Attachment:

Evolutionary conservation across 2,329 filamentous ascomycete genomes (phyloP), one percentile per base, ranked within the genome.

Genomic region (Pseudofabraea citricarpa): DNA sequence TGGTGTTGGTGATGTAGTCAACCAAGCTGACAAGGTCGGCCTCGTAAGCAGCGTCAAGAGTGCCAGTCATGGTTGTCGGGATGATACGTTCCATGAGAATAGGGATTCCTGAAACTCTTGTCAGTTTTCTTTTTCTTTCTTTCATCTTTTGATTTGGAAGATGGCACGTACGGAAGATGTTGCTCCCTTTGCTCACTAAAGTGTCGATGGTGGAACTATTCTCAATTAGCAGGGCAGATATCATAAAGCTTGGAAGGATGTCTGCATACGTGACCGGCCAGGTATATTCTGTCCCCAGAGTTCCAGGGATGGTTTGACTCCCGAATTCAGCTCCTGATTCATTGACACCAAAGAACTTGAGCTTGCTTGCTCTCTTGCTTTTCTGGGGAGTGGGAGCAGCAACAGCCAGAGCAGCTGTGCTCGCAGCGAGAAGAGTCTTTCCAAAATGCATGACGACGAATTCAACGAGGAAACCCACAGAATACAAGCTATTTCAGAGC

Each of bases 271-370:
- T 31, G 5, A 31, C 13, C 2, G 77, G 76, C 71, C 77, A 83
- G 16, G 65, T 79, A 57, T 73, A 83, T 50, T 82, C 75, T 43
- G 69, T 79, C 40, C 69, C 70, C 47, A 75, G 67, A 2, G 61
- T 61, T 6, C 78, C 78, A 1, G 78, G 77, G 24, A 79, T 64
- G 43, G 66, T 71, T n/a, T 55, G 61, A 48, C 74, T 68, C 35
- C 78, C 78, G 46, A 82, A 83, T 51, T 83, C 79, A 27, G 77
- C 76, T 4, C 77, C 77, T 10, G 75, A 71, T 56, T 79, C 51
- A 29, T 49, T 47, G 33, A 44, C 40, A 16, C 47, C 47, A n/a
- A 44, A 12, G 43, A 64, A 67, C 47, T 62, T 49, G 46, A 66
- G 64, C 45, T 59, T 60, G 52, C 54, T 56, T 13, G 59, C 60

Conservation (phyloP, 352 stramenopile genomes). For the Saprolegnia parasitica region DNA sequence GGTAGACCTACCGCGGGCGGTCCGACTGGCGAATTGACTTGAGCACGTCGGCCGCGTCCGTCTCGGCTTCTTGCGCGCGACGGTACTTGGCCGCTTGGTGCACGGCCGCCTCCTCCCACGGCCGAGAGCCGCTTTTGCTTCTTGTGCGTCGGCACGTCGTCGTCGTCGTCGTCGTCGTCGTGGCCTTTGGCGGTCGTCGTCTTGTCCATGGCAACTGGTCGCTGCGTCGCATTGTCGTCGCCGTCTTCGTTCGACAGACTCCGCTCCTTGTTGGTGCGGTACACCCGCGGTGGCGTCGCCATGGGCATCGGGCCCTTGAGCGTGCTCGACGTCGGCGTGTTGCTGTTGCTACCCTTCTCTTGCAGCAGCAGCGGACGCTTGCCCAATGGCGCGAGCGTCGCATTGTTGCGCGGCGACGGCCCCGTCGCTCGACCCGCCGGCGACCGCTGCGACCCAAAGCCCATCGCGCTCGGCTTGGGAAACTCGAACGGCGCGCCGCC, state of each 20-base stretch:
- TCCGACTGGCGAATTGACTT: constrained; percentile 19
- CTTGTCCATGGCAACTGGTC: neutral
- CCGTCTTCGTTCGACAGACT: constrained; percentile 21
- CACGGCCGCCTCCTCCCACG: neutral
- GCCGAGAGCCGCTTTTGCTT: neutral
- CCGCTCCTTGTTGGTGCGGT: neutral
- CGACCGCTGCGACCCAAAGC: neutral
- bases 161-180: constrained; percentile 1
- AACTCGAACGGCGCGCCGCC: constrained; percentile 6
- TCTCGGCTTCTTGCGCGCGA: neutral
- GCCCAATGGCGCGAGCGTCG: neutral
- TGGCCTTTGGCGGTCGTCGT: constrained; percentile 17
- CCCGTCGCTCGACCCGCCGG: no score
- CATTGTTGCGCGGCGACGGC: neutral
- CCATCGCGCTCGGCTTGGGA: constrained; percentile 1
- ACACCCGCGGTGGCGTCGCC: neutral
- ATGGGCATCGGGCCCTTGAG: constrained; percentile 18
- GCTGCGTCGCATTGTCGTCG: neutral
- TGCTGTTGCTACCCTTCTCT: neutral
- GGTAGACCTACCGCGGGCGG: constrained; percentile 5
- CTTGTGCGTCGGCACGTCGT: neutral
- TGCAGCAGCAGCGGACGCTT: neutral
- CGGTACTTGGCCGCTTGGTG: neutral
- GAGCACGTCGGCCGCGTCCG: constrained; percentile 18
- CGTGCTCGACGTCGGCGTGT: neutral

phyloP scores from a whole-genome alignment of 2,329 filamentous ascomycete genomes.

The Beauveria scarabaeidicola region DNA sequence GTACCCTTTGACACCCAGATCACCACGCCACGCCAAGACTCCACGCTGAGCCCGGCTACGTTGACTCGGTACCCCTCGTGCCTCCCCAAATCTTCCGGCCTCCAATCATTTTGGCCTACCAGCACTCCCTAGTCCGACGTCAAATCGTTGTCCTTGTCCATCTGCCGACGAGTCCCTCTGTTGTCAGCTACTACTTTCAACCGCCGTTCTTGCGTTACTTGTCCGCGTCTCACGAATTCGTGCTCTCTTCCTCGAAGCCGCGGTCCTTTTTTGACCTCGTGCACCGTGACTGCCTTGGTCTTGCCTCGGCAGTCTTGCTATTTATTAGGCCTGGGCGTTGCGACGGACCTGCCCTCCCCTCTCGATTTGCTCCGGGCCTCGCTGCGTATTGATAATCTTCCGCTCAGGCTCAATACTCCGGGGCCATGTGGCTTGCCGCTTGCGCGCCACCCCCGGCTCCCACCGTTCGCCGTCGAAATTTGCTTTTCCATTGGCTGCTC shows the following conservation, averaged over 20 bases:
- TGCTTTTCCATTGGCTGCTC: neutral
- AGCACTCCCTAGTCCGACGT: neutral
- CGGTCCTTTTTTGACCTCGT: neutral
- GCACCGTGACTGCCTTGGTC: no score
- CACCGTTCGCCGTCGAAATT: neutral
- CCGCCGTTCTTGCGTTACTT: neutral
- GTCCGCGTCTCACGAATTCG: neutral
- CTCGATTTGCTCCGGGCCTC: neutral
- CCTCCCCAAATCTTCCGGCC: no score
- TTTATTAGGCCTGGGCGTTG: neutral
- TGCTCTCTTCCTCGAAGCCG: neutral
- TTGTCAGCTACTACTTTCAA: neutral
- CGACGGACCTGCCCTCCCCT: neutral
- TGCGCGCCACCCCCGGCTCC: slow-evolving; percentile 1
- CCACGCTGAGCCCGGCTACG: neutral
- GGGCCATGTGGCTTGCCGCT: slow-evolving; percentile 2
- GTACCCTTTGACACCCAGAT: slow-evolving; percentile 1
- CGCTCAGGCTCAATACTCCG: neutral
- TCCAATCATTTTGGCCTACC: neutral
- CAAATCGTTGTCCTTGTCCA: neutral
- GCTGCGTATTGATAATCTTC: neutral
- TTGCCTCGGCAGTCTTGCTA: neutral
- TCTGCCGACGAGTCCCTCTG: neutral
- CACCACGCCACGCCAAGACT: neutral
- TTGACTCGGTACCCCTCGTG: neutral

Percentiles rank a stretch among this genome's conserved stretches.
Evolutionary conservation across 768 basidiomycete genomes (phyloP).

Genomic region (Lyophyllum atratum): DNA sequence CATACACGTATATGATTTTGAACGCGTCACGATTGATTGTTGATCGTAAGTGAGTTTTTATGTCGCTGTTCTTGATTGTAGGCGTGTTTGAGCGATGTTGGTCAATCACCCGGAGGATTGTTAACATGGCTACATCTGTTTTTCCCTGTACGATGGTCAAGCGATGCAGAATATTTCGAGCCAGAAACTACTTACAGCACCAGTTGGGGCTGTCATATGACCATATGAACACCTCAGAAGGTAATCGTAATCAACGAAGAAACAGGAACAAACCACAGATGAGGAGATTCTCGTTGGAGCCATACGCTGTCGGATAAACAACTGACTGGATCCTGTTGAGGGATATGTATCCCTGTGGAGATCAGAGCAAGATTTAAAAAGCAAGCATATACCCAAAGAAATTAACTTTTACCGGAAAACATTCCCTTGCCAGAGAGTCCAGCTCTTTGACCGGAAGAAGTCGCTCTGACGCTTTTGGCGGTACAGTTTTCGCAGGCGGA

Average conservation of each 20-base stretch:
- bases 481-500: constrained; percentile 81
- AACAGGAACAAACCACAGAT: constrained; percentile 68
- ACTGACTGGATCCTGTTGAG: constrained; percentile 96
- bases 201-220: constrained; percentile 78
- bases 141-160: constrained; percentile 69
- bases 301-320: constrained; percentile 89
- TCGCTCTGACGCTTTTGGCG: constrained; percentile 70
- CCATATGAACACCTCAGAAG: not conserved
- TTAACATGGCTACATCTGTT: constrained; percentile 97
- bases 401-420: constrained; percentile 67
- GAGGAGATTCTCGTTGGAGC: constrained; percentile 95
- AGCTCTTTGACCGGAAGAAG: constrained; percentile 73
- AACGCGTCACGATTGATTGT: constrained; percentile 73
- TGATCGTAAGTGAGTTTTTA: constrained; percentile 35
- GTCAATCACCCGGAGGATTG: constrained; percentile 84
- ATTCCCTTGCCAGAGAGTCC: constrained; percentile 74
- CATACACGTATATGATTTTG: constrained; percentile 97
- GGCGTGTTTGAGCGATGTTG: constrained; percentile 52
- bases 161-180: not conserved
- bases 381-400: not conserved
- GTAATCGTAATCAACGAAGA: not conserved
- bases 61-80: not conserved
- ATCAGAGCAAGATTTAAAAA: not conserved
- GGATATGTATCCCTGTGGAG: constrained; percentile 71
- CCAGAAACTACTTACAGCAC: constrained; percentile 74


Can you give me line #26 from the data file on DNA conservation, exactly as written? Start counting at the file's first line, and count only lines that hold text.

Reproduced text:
- TGGCCTTTGGCGGTCGTCGT: constrained; percentile 17